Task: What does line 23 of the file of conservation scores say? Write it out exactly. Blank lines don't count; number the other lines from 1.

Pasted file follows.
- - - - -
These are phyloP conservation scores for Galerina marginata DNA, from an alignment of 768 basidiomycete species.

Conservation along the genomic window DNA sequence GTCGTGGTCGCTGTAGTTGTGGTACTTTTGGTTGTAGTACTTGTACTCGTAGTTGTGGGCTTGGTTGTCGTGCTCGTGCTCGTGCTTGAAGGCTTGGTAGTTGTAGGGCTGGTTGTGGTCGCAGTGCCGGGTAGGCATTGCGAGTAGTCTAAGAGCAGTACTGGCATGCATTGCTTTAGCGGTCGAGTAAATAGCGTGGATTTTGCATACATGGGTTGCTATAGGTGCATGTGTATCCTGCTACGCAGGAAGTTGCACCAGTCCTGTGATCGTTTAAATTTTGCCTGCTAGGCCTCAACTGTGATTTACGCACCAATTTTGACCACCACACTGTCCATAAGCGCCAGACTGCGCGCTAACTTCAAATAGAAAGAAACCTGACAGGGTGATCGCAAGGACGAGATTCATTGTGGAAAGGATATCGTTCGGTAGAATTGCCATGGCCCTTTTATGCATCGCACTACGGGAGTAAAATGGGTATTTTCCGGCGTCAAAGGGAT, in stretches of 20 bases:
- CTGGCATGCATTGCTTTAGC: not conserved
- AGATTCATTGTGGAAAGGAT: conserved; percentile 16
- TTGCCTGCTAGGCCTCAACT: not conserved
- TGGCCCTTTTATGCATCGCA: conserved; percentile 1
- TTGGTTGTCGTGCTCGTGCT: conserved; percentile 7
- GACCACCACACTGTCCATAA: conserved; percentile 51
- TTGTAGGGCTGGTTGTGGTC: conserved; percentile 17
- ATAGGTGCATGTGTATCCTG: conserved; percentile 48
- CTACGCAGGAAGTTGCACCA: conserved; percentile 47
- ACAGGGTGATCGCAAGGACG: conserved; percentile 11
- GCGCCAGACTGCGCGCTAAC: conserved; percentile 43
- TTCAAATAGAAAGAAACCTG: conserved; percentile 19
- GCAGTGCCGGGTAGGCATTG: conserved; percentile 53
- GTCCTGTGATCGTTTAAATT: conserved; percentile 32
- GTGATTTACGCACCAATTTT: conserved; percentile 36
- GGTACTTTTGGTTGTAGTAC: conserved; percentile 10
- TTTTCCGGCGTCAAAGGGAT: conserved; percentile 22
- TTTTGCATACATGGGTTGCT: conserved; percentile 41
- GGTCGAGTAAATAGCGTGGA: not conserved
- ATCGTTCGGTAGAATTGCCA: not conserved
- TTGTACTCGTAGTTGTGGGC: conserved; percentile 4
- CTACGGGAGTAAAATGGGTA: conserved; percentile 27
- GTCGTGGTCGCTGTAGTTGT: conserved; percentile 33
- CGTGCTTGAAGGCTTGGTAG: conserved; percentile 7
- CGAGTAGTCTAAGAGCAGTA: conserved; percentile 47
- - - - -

- TTGTACTCGTAGTTGTGGGC: conserved; percentile 4